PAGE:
According to new research from a study by Durham University, women in the region do not think that police take rape, domestic violence and stalking as seriously as they should do.
The study found that only half the women would definitely report domestic violence if it happened to them.
"We know that the police have put additional resources and effort into improving both victim care and investigations.
However, this research shows women are still reluctant to make that first step and report these crimes to the police."
Only 49 per cent said they would definitely report domestic violence if it happened to them and just over half of women in the study would definitely report stalking to the police.
The study, funded by the Northern Rock Foundation, comes at a time when new legislation is being enforced to criminalise stalking as an offence in its own right for the first time.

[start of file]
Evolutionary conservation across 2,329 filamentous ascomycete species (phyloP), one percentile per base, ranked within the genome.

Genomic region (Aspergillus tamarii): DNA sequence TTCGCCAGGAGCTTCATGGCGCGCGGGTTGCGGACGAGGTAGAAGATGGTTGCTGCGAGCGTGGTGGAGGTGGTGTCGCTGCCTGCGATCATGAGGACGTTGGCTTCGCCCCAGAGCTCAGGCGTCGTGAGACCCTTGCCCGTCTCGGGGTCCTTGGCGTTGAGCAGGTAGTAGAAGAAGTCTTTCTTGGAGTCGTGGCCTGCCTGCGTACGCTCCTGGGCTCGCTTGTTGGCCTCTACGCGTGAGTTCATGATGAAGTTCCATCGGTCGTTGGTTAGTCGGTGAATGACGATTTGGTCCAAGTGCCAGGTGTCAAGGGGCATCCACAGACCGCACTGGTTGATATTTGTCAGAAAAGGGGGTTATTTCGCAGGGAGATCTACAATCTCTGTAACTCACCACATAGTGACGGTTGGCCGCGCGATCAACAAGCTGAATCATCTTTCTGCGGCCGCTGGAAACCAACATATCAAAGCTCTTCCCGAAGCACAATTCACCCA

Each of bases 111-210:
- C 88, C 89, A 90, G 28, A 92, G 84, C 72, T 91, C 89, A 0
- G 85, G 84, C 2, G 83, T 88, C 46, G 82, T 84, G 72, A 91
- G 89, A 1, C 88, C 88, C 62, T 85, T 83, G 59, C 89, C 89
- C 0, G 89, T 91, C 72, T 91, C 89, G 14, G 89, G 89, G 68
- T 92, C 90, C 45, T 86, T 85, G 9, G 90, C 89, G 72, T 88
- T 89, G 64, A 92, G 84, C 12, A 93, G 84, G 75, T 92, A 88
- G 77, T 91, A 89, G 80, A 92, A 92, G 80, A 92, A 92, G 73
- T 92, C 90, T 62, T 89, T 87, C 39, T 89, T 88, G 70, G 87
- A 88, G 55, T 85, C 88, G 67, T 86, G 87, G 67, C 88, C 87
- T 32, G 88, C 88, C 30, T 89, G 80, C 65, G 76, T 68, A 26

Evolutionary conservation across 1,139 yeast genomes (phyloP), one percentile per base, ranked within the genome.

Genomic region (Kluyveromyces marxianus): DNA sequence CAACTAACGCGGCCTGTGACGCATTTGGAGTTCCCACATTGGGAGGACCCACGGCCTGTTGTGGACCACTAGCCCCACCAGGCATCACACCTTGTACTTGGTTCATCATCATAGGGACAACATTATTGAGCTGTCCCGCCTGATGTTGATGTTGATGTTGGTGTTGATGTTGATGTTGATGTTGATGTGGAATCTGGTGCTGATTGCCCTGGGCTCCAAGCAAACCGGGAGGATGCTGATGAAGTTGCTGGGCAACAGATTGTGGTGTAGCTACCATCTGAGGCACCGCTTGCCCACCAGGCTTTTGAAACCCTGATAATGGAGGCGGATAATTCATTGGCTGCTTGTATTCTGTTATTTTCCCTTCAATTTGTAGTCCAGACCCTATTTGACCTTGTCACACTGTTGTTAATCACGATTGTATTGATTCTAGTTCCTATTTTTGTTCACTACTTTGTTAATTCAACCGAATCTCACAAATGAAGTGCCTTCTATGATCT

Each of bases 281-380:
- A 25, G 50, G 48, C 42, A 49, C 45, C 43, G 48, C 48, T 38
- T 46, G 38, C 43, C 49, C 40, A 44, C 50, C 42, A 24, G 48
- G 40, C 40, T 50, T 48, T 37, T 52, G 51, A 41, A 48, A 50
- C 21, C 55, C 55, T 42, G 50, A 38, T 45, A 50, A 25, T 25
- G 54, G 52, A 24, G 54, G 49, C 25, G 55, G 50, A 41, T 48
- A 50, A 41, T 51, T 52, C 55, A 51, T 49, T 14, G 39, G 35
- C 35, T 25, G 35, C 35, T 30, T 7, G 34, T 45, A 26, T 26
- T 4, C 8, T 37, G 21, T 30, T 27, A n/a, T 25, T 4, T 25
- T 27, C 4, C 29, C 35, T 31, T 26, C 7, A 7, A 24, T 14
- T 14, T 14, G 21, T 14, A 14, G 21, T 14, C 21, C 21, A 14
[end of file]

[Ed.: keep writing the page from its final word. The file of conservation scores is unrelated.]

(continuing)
"The police are always looking to improve the service we provide to victims of sexual assault; we have improved our service significantly over recent years by listening to the views of victims and experts in this field and will always continue to put the victim at the heart of our response."
More top news
We ask a gardening expert's view on this summer's weather, and look back on the season's highlights.
Exclusive: Durham County Council says it has taken action over staff behaviour, after secret filming by a student at a pupil referral unit.
The 20-year-old winger is the club's 11th senior signing of the summer.